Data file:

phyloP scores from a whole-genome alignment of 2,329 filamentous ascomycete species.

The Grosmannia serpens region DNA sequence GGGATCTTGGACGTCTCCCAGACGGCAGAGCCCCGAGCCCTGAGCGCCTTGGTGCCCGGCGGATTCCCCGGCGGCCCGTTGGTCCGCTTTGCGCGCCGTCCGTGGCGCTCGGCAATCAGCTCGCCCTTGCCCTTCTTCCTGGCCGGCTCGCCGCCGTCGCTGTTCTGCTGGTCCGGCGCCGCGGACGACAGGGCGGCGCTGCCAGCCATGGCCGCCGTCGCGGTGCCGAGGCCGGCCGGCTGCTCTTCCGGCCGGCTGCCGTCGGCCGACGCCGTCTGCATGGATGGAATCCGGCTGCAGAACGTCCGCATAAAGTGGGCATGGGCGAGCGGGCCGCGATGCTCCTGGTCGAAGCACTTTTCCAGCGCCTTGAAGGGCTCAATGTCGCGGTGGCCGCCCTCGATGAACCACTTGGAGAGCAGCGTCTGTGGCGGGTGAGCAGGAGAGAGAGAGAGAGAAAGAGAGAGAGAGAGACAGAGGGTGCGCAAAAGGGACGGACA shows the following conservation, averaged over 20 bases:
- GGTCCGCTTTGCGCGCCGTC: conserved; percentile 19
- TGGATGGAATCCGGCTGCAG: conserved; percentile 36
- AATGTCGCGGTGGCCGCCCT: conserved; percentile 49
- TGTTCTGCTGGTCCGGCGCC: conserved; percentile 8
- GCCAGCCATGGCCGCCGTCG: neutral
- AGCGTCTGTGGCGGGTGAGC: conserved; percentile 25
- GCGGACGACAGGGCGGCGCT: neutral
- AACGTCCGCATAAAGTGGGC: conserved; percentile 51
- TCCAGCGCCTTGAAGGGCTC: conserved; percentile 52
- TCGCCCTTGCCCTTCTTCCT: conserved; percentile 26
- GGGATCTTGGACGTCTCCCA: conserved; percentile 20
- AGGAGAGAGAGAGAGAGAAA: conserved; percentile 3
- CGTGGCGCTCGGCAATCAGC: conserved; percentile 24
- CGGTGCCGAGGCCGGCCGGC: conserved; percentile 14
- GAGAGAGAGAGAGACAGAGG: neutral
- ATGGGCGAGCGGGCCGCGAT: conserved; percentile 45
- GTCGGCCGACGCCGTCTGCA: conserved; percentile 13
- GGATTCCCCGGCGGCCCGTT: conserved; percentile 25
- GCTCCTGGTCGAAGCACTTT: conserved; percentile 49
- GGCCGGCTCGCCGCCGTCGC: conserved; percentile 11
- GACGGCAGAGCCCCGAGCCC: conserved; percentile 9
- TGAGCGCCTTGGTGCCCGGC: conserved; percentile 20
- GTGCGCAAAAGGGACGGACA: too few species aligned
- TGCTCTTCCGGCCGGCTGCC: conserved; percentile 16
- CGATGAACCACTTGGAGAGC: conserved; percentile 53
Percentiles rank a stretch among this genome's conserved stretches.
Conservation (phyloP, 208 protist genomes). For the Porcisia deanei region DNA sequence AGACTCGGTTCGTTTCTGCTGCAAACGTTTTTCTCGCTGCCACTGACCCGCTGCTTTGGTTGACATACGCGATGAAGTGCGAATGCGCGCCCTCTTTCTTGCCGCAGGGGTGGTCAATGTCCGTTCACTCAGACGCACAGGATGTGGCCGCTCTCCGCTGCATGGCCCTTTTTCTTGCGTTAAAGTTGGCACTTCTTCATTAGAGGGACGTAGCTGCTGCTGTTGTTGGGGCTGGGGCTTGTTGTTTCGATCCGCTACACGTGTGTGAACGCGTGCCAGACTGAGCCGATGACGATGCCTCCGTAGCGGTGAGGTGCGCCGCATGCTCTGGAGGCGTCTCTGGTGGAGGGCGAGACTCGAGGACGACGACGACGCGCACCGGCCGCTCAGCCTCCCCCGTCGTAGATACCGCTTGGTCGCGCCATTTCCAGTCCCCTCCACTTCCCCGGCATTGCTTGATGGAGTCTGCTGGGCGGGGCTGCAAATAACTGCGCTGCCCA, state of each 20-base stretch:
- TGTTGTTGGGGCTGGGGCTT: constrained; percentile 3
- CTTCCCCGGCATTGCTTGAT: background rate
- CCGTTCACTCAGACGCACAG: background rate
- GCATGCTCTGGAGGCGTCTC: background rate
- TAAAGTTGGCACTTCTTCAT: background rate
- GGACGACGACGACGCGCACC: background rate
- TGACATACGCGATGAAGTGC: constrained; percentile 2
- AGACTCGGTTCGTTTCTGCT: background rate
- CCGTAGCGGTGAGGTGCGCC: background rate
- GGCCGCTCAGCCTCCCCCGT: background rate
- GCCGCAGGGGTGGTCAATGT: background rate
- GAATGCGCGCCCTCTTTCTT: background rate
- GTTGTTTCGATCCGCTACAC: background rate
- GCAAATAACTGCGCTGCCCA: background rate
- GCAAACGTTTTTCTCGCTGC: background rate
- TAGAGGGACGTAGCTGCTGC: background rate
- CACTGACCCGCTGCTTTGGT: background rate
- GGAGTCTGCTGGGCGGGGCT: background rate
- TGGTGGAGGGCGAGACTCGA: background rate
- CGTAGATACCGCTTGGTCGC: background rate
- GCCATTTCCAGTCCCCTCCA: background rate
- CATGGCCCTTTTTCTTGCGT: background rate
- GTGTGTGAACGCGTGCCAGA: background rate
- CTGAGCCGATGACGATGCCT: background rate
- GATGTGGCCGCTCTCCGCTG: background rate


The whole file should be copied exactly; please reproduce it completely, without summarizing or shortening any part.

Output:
phyloP scores from a whole-genome alignment of 2,329 filamentous ascomycete species.

The Grosmannia serpens region DNA sequence GGGATCTTGGACGTCTCCCAGACGGCAGAGCCCCGAGCCCTGAGCGCCTTGGTGCCCGGCGGATTCCCCGGCGGCCCGTTGGTCCGCTTTGCGCGCCGTCCGTGGCGCTCGGCAATCAGCTCGCCCTTGCCCTTCTTCCTGGCCGGCTCGCCGCCGTCGCTGTTCTGCTGGTCCGGCGCCGCGGACGACAGGGCGGCGCTGCCAGCCATGGCCGCCGTCGCGGTGCCGAGGCCGGCCGGCTGCTCTTCCGGCCGGCTGCCGTCGGCCGACGCCGTCTGCATGGATGGAATCCGGCTGCAGAACGTCCGCATAAAGTGGGCATGGGCGAGCGGGCCGCGATGCTCCTGGTCGAAGCACTTTTCCAGCGCCTTGAAGGGCTCAATGTCGCGGTGGCCGCCCTCGATGAACCACTTGGAGAGCAGCGTCTGTGGCGGGTGAGCAGGAGAGAGAGAGAGAGAAAGAGAGAGAGAGAGACAGAGGGTGCGCAAAAGGGACGGACA shows the following conservation, averaged over 20 bases:
- GGTCCGCTTTGCGCGCCGTC: conserved; percentile 19
- TGGATGGAATCCGGCTGCAG: conserved; percentile 36
- AATGTCGCGGTGGCCGCCCT: conserved; percentile 49
- TGTTCTGCTGGTCCGGCGCC: conserved; percentile 8
- GCCAGCCATGGCCGCCGTCG: neutral
- AGCGTCTGTGGCGGGTGAGC: conserved; percentile 25
- GCGGACGACAGGGCGGCGCT: neutral
- AACGTCCGCATAAAGTGGGC: conserved; percentile 51
- TCCAGCGCCTTGAAGGGCTC: conserved; percentile 52
- TCGCCCTTGCCCTTCTTCCT: conserved; percentile 26
- GGGATCTTGGACGTCTCCCA: conserved; percentile 20
- AGGAGAGAGAGAGAGAGAAA: conserved; percentile 3
- CGTGGCGCTCGGCAATCAGC: conserved; percentile 24
- CGGTGCCGAGGCCGGCCGGC: conserved; percentile 14
- GAGAGAGAGAGAGACAGAGG: neutral
- ATGGGCGAGCGGGCCGCGAT: conserved; percentile 45
- GTCGGCCGACGCCGTCTGCA: conserved; percentile 13
- GGATTCCCCGGCGGCCCGTT: conserved; percentile 25
- GCTCCTGGTCGAAGCACTTT: conserved; percentile 49
- GGCCGGCTCGCCGCCGTCGC: conserved; percentile 11
- GACGGCAGAGCCCCGAGCCC: conserved; percentile 9
- TGAGCGCCTTGGTGCCCGGC: conserved; percentile 20
- GTGCGCAAAAGGGACGGACA: too few species aligned
- TGCTCTTCCGGCCGGCTGCC: conserved; percentile 16
- CGATGAACCACTTGGAGAGC: conserved; percentile 53
Percentiles rank a stretch among this genome's conserved stretches.
Conservation (phyloP, 208 protist genomes). For the Porcisia deanei region DNA sequence AGACTCGGTTCGTTTCTGCTGCAAACGTTTTTCTCGCTGCCACTGACCCGCTGCTTTGGTTGACATACGCGATGAAGTGCGAATGCGCGCCCTCTTTCTTGCCGCAGGGGTGGTCAATGTCCGTTCACTCAGACGCACAGGATGTGGCCGCTCTCCGCTGCATGGCCCTTTTTCTTGCGTTAAAGTTGGCACTTCTTCATTAGAGGGACGTAGCTGCTGCTGTTGTTGGGGCTGGGGCTTGTTGTTTCGATCCGCTACACGTGTGTGAACGCGTGCCAGACTGAGCCGATGACGATGCCTCCGTAGCGGTGAGGTGCGCCGCATGCTCTGGAGGCGTCTCTGGTGGAGGGCGAGACTCGAGGACGACGACGACGCGCACCGGCCGCTCAGCCTCCCCCGTCGTAGATACCGCTTGGTCGCGCCATTTCCAGTCCCCTCCACTTCCCCGGCATTGCTTGATGGAGTCTGCTGGGCGGGGCTGCAAATAACTGCGCTGCCCA, state of each 20-base stretch:
- TGTTGTTGGGGCTGGGGCTT: constrained; percentile 3
- CTTCCCCGGCATTGCTTGAT: background rate
- CCGTTCACTCAGACGCACAG: background rate
- GCATGCTCTGGAGGCGTCTC: background rate
- TAAAGTTGGCACTTCTTCAT: background rate
- GGACGACGACGACGCGCACC: background rate
- TGACATACGCGATGAAGTGC: constrained; percentile 2
- AGACTCGGTTCGTTTCTGCT: background rate
- CCGTAGCGGTGAGGTGCGCC: background rate
- GGCCGCTCAGCCTCCCCCGT: background rate
- GCCGCAGGGGTGGTCAATGT: background rate
- GAATGCGCGCCCTCTTTCTT: background rate
- GTTGTTTCGATCCGCTACAC: background rate
- GCAAATAACTGCGCTGCCCA: background rate
- GCAAACGTTTTTCTCGCTGC: background rate
- TAGAGGGACGTAGCTGCTGC: background rate
- CACTGACCCGCTGCTTTGGT: background rate
- GGAGTCTGCTGGGCGGGGCT: background rate
- TGGTGGAGGGCGAGACTCGA: background rate
- CGTAGATACCGCTTGGTCGC: background rate
- GCCATTTCCAGTCCCCTCCA: background rate
- CATGGCCCTTTTTCTTGCGT: background rate
- GTGTGTGAACGCGTGCCAGA: background rate
- CTGAGCCGATGACGATGCCT: background rate
- GATGTGGCCGCTCTCCGCTG: background rate